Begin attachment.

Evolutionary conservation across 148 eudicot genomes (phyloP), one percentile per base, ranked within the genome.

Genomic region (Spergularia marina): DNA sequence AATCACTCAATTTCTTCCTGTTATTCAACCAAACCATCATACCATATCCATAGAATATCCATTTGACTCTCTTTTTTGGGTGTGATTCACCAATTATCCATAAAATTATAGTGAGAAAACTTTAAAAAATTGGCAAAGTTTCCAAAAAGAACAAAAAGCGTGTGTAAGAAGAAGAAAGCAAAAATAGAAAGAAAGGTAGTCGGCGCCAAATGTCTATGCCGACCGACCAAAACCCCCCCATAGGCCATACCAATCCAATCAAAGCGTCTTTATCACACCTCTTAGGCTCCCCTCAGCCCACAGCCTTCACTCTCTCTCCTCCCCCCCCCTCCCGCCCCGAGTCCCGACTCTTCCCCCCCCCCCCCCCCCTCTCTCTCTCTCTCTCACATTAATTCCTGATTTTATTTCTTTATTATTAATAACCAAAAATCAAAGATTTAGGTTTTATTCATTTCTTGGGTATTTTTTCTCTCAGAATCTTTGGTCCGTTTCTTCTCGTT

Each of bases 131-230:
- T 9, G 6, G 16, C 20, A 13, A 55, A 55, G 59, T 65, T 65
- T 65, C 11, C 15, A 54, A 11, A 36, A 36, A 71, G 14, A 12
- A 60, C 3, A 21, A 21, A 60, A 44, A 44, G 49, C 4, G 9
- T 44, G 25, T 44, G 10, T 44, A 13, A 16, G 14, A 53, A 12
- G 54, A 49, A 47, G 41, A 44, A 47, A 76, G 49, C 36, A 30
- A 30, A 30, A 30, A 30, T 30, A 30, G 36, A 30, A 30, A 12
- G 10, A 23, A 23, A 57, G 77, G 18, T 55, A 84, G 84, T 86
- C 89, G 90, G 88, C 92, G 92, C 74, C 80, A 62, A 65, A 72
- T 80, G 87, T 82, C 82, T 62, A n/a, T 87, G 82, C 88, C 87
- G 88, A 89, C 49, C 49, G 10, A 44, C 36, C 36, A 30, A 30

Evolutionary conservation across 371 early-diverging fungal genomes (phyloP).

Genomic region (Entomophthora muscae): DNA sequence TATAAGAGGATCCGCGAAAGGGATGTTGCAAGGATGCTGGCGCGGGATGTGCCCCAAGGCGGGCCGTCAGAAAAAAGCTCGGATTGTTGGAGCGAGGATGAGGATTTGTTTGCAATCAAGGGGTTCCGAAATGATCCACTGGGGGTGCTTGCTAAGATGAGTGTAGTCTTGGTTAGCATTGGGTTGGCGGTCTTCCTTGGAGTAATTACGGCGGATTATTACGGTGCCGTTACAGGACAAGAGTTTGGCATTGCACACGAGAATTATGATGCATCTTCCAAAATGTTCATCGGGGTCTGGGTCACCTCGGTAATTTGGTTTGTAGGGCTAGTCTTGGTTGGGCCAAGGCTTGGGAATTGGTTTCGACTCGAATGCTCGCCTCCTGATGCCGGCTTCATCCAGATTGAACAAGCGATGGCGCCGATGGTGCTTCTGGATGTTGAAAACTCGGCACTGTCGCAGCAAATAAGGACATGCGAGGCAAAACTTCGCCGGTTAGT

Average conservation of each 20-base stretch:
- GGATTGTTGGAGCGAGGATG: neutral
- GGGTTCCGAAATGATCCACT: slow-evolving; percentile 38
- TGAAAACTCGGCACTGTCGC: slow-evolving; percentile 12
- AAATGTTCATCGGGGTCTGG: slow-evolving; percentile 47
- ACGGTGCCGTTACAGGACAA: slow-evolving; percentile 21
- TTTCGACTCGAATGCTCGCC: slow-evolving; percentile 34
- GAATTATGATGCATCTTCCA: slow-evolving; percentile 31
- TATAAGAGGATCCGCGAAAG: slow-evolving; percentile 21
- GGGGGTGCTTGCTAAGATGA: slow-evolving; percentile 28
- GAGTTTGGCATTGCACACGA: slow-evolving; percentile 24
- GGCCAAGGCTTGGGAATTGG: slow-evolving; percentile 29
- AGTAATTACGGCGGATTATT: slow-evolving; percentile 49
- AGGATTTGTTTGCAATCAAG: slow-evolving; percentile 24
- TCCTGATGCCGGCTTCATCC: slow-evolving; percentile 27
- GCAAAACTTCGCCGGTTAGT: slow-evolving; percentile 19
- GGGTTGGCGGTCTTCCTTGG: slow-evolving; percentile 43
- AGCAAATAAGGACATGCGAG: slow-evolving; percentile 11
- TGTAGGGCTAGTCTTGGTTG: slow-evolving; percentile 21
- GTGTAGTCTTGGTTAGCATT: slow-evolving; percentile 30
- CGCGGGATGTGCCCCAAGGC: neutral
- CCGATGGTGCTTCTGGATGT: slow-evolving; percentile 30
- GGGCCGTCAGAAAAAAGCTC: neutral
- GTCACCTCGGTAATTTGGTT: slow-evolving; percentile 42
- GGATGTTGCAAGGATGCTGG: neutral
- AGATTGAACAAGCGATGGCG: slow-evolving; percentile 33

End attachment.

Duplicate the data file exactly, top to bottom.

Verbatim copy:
Evolutionary conservation across 148 eudicot genomes (phyloP), one percentile per base, ranked within the genome.

Genomic region (Spergularia marina): DNA sequence AATCACTCAATTTCTTCCTGTTATTCAACCAAACCATCATACCATATCCATAGAATATCCATTTGACTCTCTTTTTTGGGTGTGATTCACCAATTATCCATAAAATTATAGTGAGAAAACTTTAAAAAATTGGCAAAGTTTCCAAAAAGAACAAAAAGCGTGTGTAAGAAGAAGAAAGCAAAAATAGAAAGAAAGGTAGTCGGCGCCAAATGTCTATGCCGACCGACCAAAACCCCCCCATAGGCCATACCAATCCAATCAAAGCGTCTTTATCACACCTCTTAGGCTCCCCTCAGCCCACAGCCTTCACTCTCTCTCCTCCCCCCCCCTCCCGCCCCGAGTCCCGACTCTTCCCCCCCCCCCCCCCCCTCTCTCTCTCTCTCTCACATTAATTCCTGATTTTATTTCTTTATTATTAATAACCAAAAATCAAAGATTTAGGTTTTATTCATTTCTTGGGTATTTTTTCTCTCAGAATCTTTGGTCCGTTTCTTCTCGTT

Each of bases 131-230:
- T 9, G 6, G 16, C 20, A 13, A 55, A 55, G 59, T 65, T 65
- T 65, C 11, C 15, A 54, A 11, A 36, A 36, A 71, G 14, A 12
- A 60, C 3, A 21, A 21, A 60, A 44, A 44, G 49, C 4, G 9
- T 44, G 25, T 44, G 10, T 44, A 13, A 16, G 14, A 53, A 12
- G 54, A 49, A 47, G 41, A 44, A 47, A 76, G 49, C 36, A 30
- A 30, A 30, A 30, A 30, T 30, A 30, G 36, A 30, A 30, A 12
- G 10, A 23, A 23, A 57, G 77, G 18, T 55, A 84, G 84, T 86
- C 89, G 90, G 88, C 92, G 92, C 74, C 80, A 62, A 65, A 72
- T 80, G 87, T 82, C 82, T 62, A n/a, T 87, G 82, C 88, C 87
- G 88, A 89, C 49, C 49, G 10, A 44, C 36, C 36, A 30, A 30

Evolutionary conservation across 371 early-diverging fungal genomes (phyloP).

Genomic region (Entomophthora muscae): DNA sequence TATAAGAGGATCCGCGAAAGGGATGTTGCAAGGATGCTGGCGCGGGATGTGCCCCAAGGCGGGCCGTCAGAAAAAAGCTCGGATTGTTGGAGCGAGGATGAGGATTTGTTTGCAATCAAGGGGTTCCGAAATGATCCACTGGGGGTGCTTGCTAAGATGAGTGTAGTCTTGGTTAGCATTGGGTTGGCGGTCTTCCTTGGAGTAATTACGGCGGATTATTACGGTGCCGTTACAGGACAAGAGTTTGGCATTGCACACGAGAATTATGATGCATCTTCCAAAATGTTCATCGGGGTCTGGGTCACCTCGGTAATTTGGTTTGTAGGGCTAGTCTTGGTTGGGCCAAGGCTTGGGAATTGGTTTCGACTCGAATGCTCGCCTCCTGATGCCGGCTTCATCCAGATTGAACAAGCGATGGCGCCGATGGTGCTTCTGGATGTTGAAAACTCGGCACTGTCGCAGCAAATAAGGACATGCGAGGCAAAACTTCGCCGGTTAGT

Average conservation of each 20-base stretch:
- GGATTGTTGGAGCGAGGATG: neutral
- GGGTTCCGAAATGATCCACT: slow-evolving; percentile 38
- TGAAAACTCGGCACTGTCGC: slow-evolving; percentile 12
- AAATGTTCATCGGGGTCTGG: slow-evolving; percentile 47
- ACGGTGCCGTTACAGGACAA: slow-evolving; percentile 21
- TTTCGACTCGAATGCTCGCC: slow-evolving; percentile 34
- GAATTATGATGCATCTTCCA: slow-evolving; percentile 31
- TATAAGAGGATCCGCGAAAG: slow-evolving; percentile 21
- GGGGGTGCTTGCTAAGATGA: slow-evolving; percentile 28
- GAGTTTGGCATTGCACACGA: slow-evolving; percentile 24
- GGCCAAGGCTTGGGAATTGG: slow-evolving; percentile 29
- AGTAATTACGGCGGATTATT: slow-evolving; percentile 49
- AGGATTTGTTTGCAATCAAG: slow-evolving; percentile 24
- TCCTGATGCCGGCTTCATCC: slow-evolving; percentile 27
- GCAAAACTTCGCCGGTTAGT: slow-evolving; percentile 19
- GGGTTGGCGGTCTTCCTTGG: slow-evolving; percentile 43
- AGCAAATAAGGACATGCGAG: slow-evolving; percentile 11
- TGTAGGGCTAGTCTTGGTTG: slow-evolving; percentile 21
- GTGTAGTCTTGGTTAGCATT: slow-evolving; percentile 30
- CGCGGGATGTGCCCCAAGGC: neutral
- CCGATGGTGCTTCTGGATGT: slow-evolving; percentile 30
- GGGCCGTCAGAAAAAAGCTC: neutral
- GTCACCTCGGTAATTTGGTT: slow-evolving; percentile 42
- GGATGTTGCAAGGATGCTGG: neutral
- AGATTGAACAAGCGATGGCG: slow-evolving; percentile 33